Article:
Hundreds of students and teachers in nearly 200 Chicago public schools risk exposure to deadly asbestos, a new report shows.
The EWG Action Fund study shows Chicago Public School (CPS) officials in 2013 hired inspectors who advised them of the asbestos problems in the schools. Of the 184 elementary, middle and high schools identified as possible exposure risks, only 11 schools had complied with the recommendations, according to a 2015 CPS asbestos surveillance update.
That surveillance report shows some schools still had damaged asbestos-containing pipe insulation that “appears to be separating at some places,” and plaster that was “falling behind door stage left.”
In a statement to WGN-TV, CPS spokeswoman Emily Bittner said the district has “spent roughly $54 million on environmental remediation work (including asbestos) throughout the district” in the past five years.
CPS officials told WGN-TV an updated report on the state of asbestos at the district’s schools will be issued at the end of June.
Asbestos Found in Classrooms, Hallways and Teachers’ Lounges
The 2013 inspection identified 1,174 locations containing asbestos products throughout Chicago’s public schools.
The common, at-risk areas accessible to students, teachers and staff included:
- Teachers’ lounges
- School corridors
- Storage rooms
- Boiler rooms
More than half of those locations contain friable (easily crumbled) asbestos that is damaged or has the potential to become damaged, which increases the risk for harmful exposures.
“Friable asbestos fibers can quickly become airborne from a touch of the hands or feet, not to mention the wear and tear resulting from students running, jumping, throwing balls or dropping heavy objects,” the EWG Action Fund report shows.
Schools cited in the report include Helen M. Hefferan Elementary School, Northwest Middle School and Lincoln Park High School, among others.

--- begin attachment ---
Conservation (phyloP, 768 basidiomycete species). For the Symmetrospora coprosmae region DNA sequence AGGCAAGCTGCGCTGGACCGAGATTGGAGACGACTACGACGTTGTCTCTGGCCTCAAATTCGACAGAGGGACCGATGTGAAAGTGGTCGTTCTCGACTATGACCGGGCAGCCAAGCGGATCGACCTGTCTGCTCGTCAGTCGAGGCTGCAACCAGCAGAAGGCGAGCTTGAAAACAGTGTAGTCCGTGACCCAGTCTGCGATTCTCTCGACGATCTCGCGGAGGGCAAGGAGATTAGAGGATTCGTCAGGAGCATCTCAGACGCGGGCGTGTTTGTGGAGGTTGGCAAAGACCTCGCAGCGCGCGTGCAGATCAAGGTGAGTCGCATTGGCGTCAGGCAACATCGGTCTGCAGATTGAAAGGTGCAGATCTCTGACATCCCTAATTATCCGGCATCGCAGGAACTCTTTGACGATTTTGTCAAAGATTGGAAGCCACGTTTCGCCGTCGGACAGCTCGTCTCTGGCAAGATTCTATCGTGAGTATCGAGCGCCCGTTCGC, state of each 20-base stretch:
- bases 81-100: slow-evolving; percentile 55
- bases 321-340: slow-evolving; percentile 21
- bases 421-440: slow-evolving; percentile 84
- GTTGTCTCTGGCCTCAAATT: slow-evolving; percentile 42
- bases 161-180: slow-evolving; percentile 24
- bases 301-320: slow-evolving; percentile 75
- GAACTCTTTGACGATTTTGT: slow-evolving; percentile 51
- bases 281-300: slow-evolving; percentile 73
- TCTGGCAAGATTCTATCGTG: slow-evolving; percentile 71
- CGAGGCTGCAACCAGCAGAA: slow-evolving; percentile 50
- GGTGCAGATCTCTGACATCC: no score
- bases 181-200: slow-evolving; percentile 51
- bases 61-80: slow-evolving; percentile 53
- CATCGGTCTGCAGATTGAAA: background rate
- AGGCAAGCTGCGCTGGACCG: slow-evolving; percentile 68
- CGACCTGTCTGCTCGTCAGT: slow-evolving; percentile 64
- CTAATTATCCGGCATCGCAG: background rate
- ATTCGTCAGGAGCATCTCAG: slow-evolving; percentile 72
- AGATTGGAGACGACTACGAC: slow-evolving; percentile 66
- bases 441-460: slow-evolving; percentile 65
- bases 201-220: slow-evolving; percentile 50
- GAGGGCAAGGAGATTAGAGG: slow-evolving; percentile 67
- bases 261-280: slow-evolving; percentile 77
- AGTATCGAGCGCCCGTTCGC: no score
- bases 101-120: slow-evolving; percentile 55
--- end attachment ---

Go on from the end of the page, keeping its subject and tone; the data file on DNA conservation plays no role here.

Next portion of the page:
Inspectors at these schools identified asbestos-containing materials they considered “damaged or significantly damaged” in classroom floor tiles and insulation.
Asbestos Abatement Policy Not Followed in Chicago Public Schools
Chicago Public Schools not only failed to follow the recommendations of its contracted inspectors, but it also violated the asbestos policy described in the district’s Facility Performance Standards.
According to the 2012 district document, one of the minimum standards for managing asbestos hazards is to “repair, fully encapsulate, or abate all friable asbestos-containing materials, including removal of asbestos-containing floor tiles, in areas occupied by students and staff.”
A Prevailing National Problem
The asbestos crisis uncovered at Chicago schools is not an isolated issue.
As school buildings across the nation age and deteriorate, many other school districts will face similar problems.
For example, three Huntington Beach, California, elementary schools closed in 2014 after officials discovered contractors had removed asbestos unsafely. Students at those schools were bussed to out-of-area schools while officials cleaned the facilities. While most returned to their own schools this year, some students are still waiting for abatement to end.
Since early 1980, the U.S. Environmental Protection Agency (EPA) has investigated the hazards asbestos in school buildings pose to public health. The EPA conducted a nationwide survey in 1984 to gauge the extent of the danger.
Results from that survey, which included responses from nearly 35,000 public and private school officials, revealed 15 million students and 1.4 million faculty and staff faced possible exposure to carcinogenic asbestos fibers.
More than 30 years later, the EPA has yet to perform a similar survey, meaning there is no accurate, up-to-date assessment of asbestos risks in our nation’s schools.
Cost of Asbestos Removal Is Prohibitive for School Districts
Meanwhile, school districts in all 50 states are struggling to find ways to cover the monumental costs associated with asbestos remediation.
In 1986, the EPA introduced the Asbestos Hazard Emergency Response Act (AHERA), which requires school districts to inspect for asbestos every three years and continually monitor and manage its presence in buildings, abating when necessary.
The 1984 Asbestos School Hazard Abatement Act offered financial assistance to U.S. schools, authorizing $600 million in grants and loans for asbestos removal. And from 1984 to 1993, congress appropriated $382 million to aid schools in asbestos cleanup.
But that funding dried up 23 years ago, forcing school officials in every state today to raise necessary funds for asbestos abatement on their own.
“The ongoing problem of asbestos in schools in Chicago and nationwide is not likely to be resolved soon,” the EWG Action Fund report shows. “Until there is increased openness around the presence of asbestos in schools and additional accountability and support for school districts to take the necessary steps for abatement, America’s students, teachers and school staff will remain at risk.”